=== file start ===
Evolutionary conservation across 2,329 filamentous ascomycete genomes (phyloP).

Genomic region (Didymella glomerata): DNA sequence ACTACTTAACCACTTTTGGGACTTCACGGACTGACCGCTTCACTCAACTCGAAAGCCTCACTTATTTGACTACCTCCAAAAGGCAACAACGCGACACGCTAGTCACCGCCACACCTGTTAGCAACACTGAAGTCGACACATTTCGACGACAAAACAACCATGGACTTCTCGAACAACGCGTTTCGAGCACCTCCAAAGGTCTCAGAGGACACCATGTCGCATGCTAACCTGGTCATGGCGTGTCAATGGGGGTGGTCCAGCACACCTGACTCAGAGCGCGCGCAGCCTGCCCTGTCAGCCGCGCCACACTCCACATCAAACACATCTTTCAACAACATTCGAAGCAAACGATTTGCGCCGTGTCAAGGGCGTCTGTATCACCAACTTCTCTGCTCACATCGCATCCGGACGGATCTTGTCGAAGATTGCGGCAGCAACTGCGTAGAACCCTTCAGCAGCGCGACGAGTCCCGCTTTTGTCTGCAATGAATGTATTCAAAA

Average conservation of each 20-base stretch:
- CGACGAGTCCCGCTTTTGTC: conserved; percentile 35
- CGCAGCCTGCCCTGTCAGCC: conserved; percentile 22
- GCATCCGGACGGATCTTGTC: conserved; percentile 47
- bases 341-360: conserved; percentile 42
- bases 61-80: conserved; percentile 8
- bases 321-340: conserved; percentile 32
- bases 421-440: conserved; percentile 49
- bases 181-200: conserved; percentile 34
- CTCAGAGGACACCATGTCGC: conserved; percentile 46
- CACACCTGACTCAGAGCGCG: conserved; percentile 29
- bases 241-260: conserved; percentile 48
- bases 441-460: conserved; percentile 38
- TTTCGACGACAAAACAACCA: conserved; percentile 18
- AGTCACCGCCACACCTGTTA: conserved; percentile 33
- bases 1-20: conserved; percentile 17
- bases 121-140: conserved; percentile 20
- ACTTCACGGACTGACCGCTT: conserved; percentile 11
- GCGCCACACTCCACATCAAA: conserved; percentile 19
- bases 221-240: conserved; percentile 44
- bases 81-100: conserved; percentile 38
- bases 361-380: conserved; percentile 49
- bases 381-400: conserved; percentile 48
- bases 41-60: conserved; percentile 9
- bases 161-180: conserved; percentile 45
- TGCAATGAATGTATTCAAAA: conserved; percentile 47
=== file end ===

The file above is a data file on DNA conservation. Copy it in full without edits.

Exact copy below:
Evolutionary conservation across 2,329 filamentous ascomycete genomes (phyloP).

Genomic region (Didymella glomerata): DNA sequence ACTACTTAACCACTTTTGGGACTTCACGGACTGACCGCTTCACTCAACTCGAAAGCCTCACTTATTTGACTACCTCCAAAAGGCAACAACGCGACACGCTAGTCACCGCCACACCTGTTAGCAACACTGAAGTCGACACATTTCGACGACAAAACAACCATGGACTTCTCGAACAACGCGTTTCGAGCACCTCCAAAGGTCTCAGAGGACACCATGTCGCATGCTAACCTGGTCATGGCGTGTCAATGGGGGTGGTCCAGCACACCTGACTCAGAGCGCGCGCAGCCTGCCCTGTCAGCCGCGCCACACTCCACATCAAACACATCTTTCAACAACATTCGAAGCAAACGATTTGCGCCGTGTCAAGGGCGTCTGTATCACCAACTTCTCTGCTCACATCGCATCCGGACGGATCTTGTCGAAGATTGCGGCAGCAACTGCGTAGAACCCTTCAGCAGCGCGACGAGTCCCGCTTTTGTCTGCAATGAATGTATTCAAAA

Average conservation of each 20-base stretch:
- CGACGAGTCCCGCTTTTGTC: conserved; percentile 35
- CGCAGCCTGCCCTGTCAGCC: conserved; percentile 22
- GCATCCGGACGGATCTTGTC: conserved; percentile 47
- bases 341-360: conserved; percentile 42
- bases 61-80: conserved; percentile 8
- bases 321-340: conserved; percentile 32
- bases 421-440: conserved; percentile 49
- bases 181-200: conserved; percentile 34
- CTCAGAGGACACCATGTCGC: conserved; percentile 46
- CACACCTGACTCAGAGCGCG: conserved; percentile 29
- bases 241-260: conserved; percentile 48
- bases 441-460: conserved; percentile 38
- TTTCGACGACAAAACAACCA: conserved; percentile 18
- AGTCACCGCCACACCTGTTA: conserved; percentile 33
- bases 1-20: conserved; percentile 17
- bases 121-140: conserved; percentile 20
- ACTTCACGGACTGACCGCTT: conserved; percentile 11
- GCGCCACACTCCACATCAAA: conserved; percentile 19
- bases 221-240: conserved; percentile 44
- bases 81-100: conserved; percentile 38
- bases 361-380: conserved; percentile 49
- bases 381-400: conserved; percentile 48
- bases 41-60: conserved; percentile 9
- bases 161-180: conserved; percentile 45
- TGCAATGAATGTATTCAAAA: conserved; percentile 47